Monday musings on Australian literature: Meanjin’s Tournament of Books
Many Monday musings ago I wrote about the reduced visibility of women writers in Australia. I wasn’t the only one concerned and things have been afoot to up the ante for women writers. For example, a new award targeting women writers, the Stella Prize, was announced earlier this year. And now Meanjin, a longstanding literary magazine, is emulating the Morning News’ Tournament of Books (to which a favourite blogger, Hungry like the Woolf, introduced me a couple of years ago) by conducting a tournament comprising books by Australian women writers.
Meanjin describes the tournament as follows:
The way it works is this: 16 books are chosen … and then divided into pairs. A judge is given a pair, reads them both, writes up their decision process and announces which of the pair they deem the better book. That book then progresses into the next match to go up against a winner from a previous round. It’s a sporting tournament for people who don’t like sport.
This year, in light of the discussion around women’s writing and literary prizes, we’ve selected a short list of novels exclusively by Australian women. The list has been chosen by us, and is incomplete, capricious and arbitrary. That’s ok. There’s no way you could do Australian women authors justice in 16 books…
Fair enough … and being this upfront about their selection makes it hard for us to complain, doesn’t it? And really, I wouldn’t want to, because I can’t imagine we’d ever get universal agreement on 16 books, anyhow.
The tournament schedule can be viewed at the Meanjin site so I won’t detail it here, but I will list* the 16 books, partly because it’s a useful list, despite its arbitrariness, for those interested in Aussie women’s lit:
- Jessica Anderson‘s Tirra lirra by the river
- Thea Astley‘s The kindness cup
- Isobelle Carmody‘s Obernewtyn
- Michelle de Kretser‘s Lost dog
- Miles Franklin‘s My brilliant career
- Helen Garner‘s The children’s Bach
- Kate Grenville‘s The secret river
- Sonya Hartnett‘s Of a boy
- Elizabeth Jolley‘s Mr Scobie’s riddle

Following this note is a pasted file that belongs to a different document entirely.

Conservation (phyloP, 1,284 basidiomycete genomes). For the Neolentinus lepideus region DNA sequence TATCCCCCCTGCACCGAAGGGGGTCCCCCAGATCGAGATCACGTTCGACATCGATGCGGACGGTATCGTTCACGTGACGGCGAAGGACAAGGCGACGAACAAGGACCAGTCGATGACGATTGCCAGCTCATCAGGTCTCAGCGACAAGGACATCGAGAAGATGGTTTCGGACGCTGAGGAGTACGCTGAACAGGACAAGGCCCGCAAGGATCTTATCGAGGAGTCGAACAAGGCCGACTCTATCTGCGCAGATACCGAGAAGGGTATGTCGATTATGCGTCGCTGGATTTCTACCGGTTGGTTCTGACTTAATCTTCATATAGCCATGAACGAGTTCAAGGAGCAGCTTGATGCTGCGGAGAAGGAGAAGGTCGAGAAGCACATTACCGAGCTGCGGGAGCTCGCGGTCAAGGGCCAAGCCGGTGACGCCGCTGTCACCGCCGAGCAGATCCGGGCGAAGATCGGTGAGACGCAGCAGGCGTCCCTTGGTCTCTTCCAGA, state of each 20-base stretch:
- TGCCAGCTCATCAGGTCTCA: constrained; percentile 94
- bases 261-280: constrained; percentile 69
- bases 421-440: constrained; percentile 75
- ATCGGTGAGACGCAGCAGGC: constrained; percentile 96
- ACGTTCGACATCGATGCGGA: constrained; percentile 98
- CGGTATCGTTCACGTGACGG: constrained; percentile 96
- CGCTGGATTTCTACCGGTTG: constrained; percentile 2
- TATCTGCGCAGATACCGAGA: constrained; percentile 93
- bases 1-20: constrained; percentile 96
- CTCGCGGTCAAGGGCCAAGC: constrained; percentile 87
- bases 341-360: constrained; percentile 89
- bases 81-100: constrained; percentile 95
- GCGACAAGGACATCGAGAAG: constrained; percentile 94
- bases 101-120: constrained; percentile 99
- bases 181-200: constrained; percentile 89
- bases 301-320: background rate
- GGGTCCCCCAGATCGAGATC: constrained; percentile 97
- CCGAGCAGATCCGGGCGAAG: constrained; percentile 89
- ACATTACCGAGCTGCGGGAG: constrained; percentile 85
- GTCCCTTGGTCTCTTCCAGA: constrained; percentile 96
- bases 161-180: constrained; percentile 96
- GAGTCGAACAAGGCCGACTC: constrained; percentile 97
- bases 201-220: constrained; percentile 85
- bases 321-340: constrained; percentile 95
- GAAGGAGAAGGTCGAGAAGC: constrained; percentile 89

- Cate Kennedy‘s The world beneath
- Joan London‘s Gilgamesh
- Melina Marchetta‘s Looking for Alibrandi
- Ruth Park‘s Harp in the south
- Henry Handel Richardson‘s The fortunes of Richard Mahony
- Christina Stead‘s The man who loved children
- Alexis Wright‘s Carpentaria
Regular readers of my blog will recognise some of my favourite and oft-mentioned authors here. Interestingly, a couple of young adult/children’s novels (those by Carmody and Marchetta) have been included – one of their “capricious” decisions, perhaps! Not that I have anything against such novels – I thoroughly enjoyed Marchetta’s Looking for Alibrandi - but I wonder whether they have the weight to beat a Stead or an Astley, a Wright or a Jolley, for example. Well, keep reading …
Round 1 results
- Match 1, Gilgamesh beat The lost dog. Both are interesting books but Gilgamesh is a beautiful one. I would have chosen it too.
- Match 2, The children’s Bach beat Mr Scobie’s riddle. This is harder. I love The children’s Bach but have not read Mr Scobie’s riddle. I’m not sure it’s the Jolley I’d have chosen … but, oops, I said I wasn’t going to go there, so let me just say that this match is a tricky one – the judge thought so too – and I’m glad I wasn’t asked to call it!
- Match 3, My brilliant career beat Tirra lirra by the river. Another hard one, but My brilliant career would have to be the sentimental favourite in this pairing. And, anyhow, how could I not agree with a book the judge called “chick-lit amongst the gums” and “Austen in an Akubra with a broad Australian twang and some permanent sun damage”?
- Match 4, Looking for Alibrandi beat Harp in the south. Interesting decision. A main criterion for the judge seemed to be the ability to stand the test of time … but, but, I argue, Looking for Alibrandi is only 20 years old while Harp in the south has already stood the test of time. And, I’m not sure that Alibrandi reaches adult audiences in the same way that Harp does. Still, perhaps I should read Alibrandi again to be sure.
- Match 5, The secret river beat A kindness cup. Both good books, and a very hard choice … one the judge clearly found hard too. It seems as though it was Astley’s more dystopian view that was the deciding factor. That seems a bit of a cop out to me!
- Match 6, The man who loved children beat Obernewtyn. Now this must surely have been a no-brainer and the judge agrees, explaining why they were (mis)matched in the first place. I’ll say no more.
- Match 7, The fortunes of Richard Mahony beat Of a boy. Another pretty obvious choice, really. While I do think a short novel or novella can beat a hefty tome, this is probably not the hefty tome to be up against!
- Match 8, The world beneath beat Carpentaria. Now this does surprise me. The latter won the Miles Franklin award while The world beneath was not shortlisted. I don’t think we should give excessive credence to awards but it seems the judge gave the match to The world beneath because he found Carpentaria “difficult”. Is this fair or right, I cry into cyberspace? No, but at least the judge admits to being “covered in the stench of subjectivity”, so all one can do is vote Carpentaria back in the zombie round.
Plot, humour and readability seemed high on the various judges’ agendas. They would not be my top criteria but, as this tournament is mainly about promotion of women writers and having some fun, I’ll say no more, except that I’ll report again on the tournament after the second round has been played …
* The two linked titles are to reviews on this blog. I’ve read many of the books listed, but mostly long before I started this blog.